That Bird You Just Saw Is a Prophet of Our World’s Future

Reading between the lines.
Sept. 6 2013 10:00 AM

I’ll Tell You Why I Love Birds

And Their Fate Is Our Fate tells you why we should listen to them.

(Continued from Page 1)

Peter Doherty, a Nobel Prize-winning immunologist and author of Their Fate Is Our Fate: How Birds Foretell Threats to Our Health and Our World, also recognizes the value of birds as representatives of the wider natural world. Rather than as ambassadors, though, Doherty views birds as prophets of a sort, as “sentinels, sampling the health of the air, seas, forests and grasslands that we share with them.” He presents tales of complicated, messy interactions between birds and humans, often culled from his experience in the world of medicine but also detailing some of the oft-overlooked ways in which subtle human actions can greatly impact birds. To be reminded of this dynamic, Doherty suggests, is to take responsibility for the health of birds, humans and the Earth.

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Of primary relevance for Doherty (as for most birders) is that birds are accessible. As the human footprint grows, more terrestrial animals—from bison to lions to kangaroos—are restricted to parks and reserves, as far from human contact as we can get them. Other creatures, like rats and insects, live among us, but they’re too small (and unpleasant, frankly) to earn a widespread following. Birds are it. They live close to us, but travel far and wide. In the sense that humans and birds are both warmblooded vertebrates, we share a physiology, which can be useful because birds can give us clues as to how humans might be affected by outside phenomena.

Doherty thinks we’d be smart to pay attention. He starts with stories from the medical world, illustrating the surprisingly numerous examples of diseases transferred between humans and birds. Naturally, it’s the diseases that birds can transfer to humans that get most of the press. Bird flu (H1N1 and H5N1), West Nile virus, and another disease called psittacosis, or “parrot disease,” which killed at least 33 people between 1929 and 1930, are explained from their feathered origins to their human outbreaks. Lesser known are the plagues humans have wrought upon birds. I hadn’t heard the story of a tick-borne disease brought by sheep-herding monks to Scotland in the 1600s that decimated wild grouse populations, or of the human introduction of malaria and avipox to Hawaii, which have contributed the extinction of about half of the 140 bird species endemic to the islands.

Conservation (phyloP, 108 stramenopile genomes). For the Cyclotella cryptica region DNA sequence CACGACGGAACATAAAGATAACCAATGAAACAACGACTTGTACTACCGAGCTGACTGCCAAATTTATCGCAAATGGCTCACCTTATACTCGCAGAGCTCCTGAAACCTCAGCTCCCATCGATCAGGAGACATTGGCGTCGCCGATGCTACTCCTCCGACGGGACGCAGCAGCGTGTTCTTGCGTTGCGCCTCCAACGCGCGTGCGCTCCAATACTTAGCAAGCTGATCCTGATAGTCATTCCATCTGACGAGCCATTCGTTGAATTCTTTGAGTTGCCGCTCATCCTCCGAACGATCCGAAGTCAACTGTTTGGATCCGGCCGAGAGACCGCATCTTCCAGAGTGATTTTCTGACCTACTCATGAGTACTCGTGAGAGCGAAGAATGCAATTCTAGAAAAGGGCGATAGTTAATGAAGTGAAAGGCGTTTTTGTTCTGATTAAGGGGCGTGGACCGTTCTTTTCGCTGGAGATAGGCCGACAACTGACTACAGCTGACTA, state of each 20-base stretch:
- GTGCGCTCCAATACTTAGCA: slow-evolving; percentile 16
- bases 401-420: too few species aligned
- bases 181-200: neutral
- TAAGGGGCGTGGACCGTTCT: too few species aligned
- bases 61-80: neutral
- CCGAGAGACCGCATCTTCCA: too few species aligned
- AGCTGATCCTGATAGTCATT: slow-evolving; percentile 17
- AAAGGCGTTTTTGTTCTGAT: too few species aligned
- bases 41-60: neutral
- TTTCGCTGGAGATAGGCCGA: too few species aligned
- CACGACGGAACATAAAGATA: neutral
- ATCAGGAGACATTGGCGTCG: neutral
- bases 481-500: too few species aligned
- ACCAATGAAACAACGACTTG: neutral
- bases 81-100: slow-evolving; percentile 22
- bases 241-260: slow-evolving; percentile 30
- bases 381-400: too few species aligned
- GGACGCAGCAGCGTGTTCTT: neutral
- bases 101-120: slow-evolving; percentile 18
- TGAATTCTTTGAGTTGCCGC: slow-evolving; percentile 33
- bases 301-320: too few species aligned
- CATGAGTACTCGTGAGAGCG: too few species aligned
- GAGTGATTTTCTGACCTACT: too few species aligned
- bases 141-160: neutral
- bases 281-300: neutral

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Birds can teach us about more than just communicable diseases, of course. They can teach us about the health of the planet. Take the saga of a shorebird called the red knot, which Doherty uses to illustrate the fragility of natural systems. Over just a few years, a small uptick in the mid-Atlantic catch of horseshoe crabs led to an unfathomable 70 percent decline in the worldwide population of red knots, which depend on horseshoe crab eggs during a crucial time in the birds’ migration. The impacts from climate change and human expansion are becoming easier to see, Doherty explains, thanks to valuable data gathered by birders acting as citizen scientists through Audubon’s Christmas Bird Count and the eBird programs.

Author Peter Doherty.
Author Peter Doherty

Photo courtesy of Peter Doherty

Many of us, even birders, can trick ourselves into thinking that there are neat divisions between the natural and the human worlds. Americans have pioneered the idea of the national park—and thank goodness for it—but those parks lead many to think that what exists or occurs outside park borders doesn’t count. The birds in Doherty’s book serve as a valuable reminder that the natural world doesn’t exist in isolation. Wings permit birds to be the last wild intrusions on our lives, their stubborn physiology forcing us to remember that we’re connected to a much larger world. It’s an uninvited reminder but a valuable one, and it’s brought to us by—and I really can’t believe I’m saying this—the magic of flight.

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